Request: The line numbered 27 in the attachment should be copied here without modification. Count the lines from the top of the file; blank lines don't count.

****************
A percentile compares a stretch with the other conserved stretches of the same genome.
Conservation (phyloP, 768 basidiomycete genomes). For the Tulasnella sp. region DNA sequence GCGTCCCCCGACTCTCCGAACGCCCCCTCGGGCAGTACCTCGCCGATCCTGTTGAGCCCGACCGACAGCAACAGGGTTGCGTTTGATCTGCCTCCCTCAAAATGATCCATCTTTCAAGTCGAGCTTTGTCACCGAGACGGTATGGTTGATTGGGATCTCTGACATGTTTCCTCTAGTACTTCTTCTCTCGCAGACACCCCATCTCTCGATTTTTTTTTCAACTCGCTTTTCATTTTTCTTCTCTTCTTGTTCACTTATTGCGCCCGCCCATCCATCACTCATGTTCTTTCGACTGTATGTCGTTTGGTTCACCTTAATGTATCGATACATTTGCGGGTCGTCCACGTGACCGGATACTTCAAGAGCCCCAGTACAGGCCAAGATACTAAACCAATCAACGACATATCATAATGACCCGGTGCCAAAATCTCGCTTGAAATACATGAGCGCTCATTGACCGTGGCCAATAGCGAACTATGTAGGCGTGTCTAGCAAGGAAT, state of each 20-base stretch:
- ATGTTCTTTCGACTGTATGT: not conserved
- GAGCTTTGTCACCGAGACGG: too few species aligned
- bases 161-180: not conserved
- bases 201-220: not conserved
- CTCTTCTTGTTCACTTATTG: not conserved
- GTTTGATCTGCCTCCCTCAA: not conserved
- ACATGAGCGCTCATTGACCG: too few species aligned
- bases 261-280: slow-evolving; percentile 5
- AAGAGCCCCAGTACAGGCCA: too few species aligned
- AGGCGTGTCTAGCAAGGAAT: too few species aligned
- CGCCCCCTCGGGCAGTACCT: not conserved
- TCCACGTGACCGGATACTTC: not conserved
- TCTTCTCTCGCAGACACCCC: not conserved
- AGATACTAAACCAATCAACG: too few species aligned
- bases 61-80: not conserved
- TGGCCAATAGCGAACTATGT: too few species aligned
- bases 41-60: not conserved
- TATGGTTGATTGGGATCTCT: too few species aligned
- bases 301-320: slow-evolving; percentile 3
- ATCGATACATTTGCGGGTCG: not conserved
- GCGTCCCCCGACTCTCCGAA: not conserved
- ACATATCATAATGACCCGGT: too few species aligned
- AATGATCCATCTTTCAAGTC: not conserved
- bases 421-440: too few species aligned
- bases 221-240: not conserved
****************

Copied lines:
- bases 221-240: not conserved